At the break, the All-Star closer is off to the best start of his career, saving 23 games -- third in the Majors -- with a 3.18 ERA. Capps' best month came in April, which he finished with a big league-best 10 saves, converting each of his save opportunities in 12 appearances. Capps, 26, posted a 0.68 ERA, recorded 15 strikeouts and held opposing hitters to a .226 batting average in his first month with Washington.
"The Nationals have been first class to me from Day 1," Capps said. "I have really enjoyed my time. I hope to make it a much longer time.
"But at the same time, I understand that it's a business and if the organization feels like it can improve themselves by what they get in return for me, they have to do that. That's part of the game of baseball. I respect that. I understand. I know that as long as I can throw a baseball, I think I will be all right."
If the Nationals decide to trade Capps, right-hander Drew Storen most likely will be the closer. Storen is currently a setup man for Washington. In 24 games, Storen is 2-1 with a 2.45 ERA.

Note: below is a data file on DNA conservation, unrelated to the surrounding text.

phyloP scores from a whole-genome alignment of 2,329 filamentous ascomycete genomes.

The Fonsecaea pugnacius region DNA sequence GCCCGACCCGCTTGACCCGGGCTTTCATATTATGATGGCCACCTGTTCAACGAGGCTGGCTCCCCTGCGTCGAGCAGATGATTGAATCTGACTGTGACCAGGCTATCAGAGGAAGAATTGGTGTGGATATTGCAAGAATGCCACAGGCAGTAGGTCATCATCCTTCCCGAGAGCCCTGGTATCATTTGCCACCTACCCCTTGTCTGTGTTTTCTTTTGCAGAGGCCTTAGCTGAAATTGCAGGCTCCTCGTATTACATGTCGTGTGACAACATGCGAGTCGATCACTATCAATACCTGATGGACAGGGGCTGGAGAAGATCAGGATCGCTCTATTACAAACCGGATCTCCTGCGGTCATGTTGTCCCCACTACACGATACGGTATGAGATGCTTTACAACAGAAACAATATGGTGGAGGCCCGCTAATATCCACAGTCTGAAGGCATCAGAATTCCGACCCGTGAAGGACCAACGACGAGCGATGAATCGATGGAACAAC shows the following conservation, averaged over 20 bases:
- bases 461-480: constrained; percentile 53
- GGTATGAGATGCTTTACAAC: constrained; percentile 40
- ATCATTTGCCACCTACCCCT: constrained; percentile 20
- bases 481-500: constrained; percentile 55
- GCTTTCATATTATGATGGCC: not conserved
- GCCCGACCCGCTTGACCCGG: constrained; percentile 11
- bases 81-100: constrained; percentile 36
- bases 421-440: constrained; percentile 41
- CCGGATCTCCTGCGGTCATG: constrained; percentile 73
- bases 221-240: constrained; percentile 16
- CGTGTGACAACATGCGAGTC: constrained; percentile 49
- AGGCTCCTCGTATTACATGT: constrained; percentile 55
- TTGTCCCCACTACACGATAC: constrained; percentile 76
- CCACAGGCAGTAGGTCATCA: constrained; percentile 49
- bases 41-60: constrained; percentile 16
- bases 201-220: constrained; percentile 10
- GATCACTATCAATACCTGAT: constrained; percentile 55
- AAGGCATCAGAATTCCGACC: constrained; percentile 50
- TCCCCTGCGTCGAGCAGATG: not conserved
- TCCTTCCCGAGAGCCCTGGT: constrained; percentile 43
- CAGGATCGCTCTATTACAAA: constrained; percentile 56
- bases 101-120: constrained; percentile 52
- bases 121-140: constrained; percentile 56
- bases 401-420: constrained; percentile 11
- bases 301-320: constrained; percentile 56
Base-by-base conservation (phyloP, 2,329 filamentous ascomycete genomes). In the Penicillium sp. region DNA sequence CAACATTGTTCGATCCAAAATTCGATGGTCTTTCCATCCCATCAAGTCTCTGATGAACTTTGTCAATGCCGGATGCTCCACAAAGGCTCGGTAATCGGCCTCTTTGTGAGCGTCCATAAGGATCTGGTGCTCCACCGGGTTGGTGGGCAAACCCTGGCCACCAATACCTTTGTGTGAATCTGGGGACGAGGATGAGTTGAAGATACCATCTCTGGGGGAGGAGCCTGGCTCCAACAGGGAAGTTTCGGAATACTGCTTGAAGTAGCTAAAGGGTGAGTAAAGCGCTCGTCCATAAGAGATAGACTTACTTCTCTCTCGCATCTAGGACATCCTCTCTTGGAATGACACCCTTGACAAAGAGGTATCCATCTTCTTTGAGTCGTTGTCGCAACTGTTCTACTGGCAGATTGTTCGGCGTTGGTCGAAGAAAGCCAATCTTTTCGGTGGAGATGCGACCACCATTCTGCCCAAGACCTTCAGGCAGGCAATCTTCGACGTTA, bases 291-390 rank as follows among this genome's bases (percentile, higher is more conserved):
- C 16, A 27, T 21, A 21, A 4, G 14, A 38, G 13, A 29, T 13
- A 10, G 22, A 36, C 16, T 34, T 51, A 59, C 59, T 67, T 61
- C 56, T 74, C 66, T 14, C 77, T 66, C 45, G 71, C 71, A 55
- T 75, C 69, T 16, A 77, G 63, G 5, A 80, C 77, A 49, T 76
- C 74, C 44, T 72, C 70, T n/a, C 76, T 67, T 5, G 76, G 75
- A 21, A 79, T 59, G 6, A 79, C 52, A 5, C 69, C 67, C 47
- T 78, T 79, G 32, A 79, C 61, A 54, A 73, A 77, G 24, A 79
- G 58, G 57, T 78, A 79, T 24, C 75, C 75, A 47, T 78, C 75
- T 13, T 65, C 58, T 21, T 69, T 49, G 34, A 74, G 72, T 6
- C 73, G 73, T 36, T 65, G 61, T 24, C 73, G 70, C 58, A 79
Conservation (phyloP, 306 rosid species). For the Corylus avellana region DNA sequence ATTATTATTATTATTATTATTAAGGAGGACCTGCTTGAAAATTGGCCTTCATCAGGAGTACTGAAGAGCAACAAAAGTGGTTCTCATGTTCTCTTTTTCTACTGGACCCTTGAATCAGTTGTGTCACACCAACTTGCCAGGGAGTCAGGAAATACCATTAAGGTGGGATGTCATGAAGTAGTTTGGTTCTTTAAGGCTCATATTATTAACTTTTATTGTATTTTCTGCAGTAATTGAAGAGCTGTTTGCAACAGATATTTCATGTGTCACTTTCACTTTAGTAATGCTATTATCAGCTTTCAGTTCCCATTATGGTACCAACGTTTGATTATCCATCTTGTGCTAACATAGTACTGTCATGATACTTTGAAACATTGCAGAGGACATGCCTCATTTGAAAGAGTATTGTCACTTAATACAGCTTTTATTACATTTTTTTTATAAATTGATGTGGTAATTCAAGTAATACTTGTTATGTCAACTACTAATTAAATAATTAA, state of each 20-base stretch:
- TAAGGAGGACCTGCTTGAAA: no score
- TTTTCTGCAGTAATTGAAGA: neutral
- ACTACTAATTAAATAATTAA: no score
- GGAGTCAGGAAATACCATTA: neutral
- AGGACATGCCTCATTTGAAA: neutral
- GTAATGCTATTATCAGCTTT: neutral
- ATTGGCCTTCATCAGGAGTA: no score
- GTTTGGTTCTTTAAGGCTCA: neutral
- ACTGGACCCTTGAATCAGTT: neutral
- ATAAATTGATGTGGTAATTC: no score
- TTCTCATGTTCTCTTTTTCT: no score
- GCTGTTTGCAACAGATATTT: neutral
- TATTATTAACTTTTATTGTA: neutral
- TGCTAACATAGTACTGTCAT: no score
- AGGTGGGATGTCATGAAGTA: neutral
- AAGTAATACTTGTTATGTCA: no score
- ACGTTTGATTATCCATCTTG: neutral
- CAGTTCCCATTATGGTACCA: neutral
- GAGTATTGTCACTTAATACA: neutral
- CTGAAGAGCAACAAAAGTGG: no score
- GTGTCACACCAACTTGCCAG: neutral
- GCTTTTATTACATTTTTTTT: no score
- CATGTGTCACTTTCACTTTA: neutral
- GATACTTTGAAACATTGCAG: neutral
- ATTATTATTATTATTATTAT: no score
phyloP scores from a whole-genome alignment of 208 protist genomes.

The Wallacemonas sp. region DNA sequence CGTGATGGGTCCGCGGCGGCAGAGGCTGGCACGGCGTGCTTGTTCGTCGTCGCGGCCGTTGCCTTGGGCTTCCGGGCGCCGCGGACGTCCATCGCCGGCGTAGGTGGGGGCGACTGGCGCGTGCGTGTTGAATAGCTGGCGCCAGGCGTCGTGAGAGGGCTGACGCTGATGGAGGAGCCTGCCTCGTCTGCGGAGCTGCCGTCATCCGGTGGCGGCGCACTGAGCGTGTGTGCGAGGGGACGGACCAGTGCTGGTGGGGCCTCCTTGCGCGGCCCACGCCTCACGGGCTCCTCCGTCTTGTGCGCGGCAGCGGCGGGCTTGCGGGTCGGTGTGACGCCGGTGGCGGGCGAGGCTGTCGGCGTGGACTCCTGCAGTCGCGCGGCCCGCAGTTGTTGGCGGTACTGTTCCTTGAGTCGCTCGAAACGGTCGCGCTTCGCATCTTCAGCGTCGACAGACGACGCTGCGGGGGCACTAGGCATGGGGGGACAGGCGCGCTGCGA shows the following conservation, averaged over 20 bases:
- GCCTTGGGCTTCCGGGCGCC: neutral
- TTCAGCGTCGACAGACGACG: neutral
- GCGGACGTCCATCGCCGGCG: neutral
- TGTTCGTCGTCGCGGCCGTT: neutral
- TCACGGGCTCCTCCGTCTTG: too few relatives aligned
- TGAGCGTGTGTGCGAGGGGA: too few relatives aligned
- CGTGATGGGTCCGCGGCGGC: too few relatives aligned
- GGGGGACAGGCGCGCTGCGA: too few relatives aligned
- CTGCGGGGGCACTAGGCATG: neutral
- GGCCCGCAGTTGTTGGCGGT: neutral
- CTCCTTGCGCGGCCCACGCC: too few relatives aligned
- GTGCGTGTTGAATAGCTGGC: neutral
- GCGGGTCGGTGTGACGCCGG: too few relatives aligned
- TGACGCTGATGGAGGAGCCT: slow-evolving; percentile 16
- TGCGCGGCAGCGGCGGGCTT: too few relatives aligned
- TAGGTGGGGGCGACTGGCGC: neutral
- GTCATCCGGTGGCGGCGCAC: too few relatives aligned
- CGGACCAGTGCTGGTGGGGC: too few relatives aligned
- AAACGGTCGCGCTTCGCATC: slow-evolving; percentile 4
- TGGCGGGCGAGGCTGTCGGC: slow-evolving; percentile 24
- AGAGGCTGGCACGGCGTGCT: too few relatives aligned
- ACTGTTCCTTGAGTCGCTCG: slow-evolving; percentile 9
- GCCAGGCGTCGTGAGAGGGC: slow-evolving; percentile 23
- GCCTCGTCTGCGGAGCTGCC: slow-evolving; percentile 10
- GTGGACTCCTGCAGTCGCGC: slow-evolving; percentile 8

In other news, the Nats and Bryce Harper, the No. 1 overall pick in the 2010 First-Year Player Draft, have not talked about a professional contract, according to a baseball source. No date has been set regarding talks between the two parties. The Nationals have until Aug. 16 to sign 17-year-old Harper.
"It's up to the Harper family on when they decide to talk to the Nationals," the source said.
Harper has the stats to warrant being the No. 1 overall pick. In '08, Harper had a .599 batting average with 11 home runs and 67 RBIs in 38 games for Las Vegas High School. He followed that up with a .626 batting average, 14 home runs and 55 RBIs the next season.
Playing against a higher level of competition at the College of Southern Nevada, Harper hit .442 with 29 home runs and 89 RBIs during the '10 regular season. And in the National Junior College World Series, Harper hit for the cycle in a 6-for-7 performance. The next day, he went 2-for-5 in the first game of a doubleheader and 6-for-6 with four home runs in the nightcap.
Used primarily as a catcher, Harper -- if he signs -- will start his professional career in the Gulf Coast League as a right fielder. General manager Mike Rizzo feels that Harper will get to the big leagues more quickly if he plays somewhere other than behind the plate. Harper is considered an above-average outfielder with a great throwing arm and speed.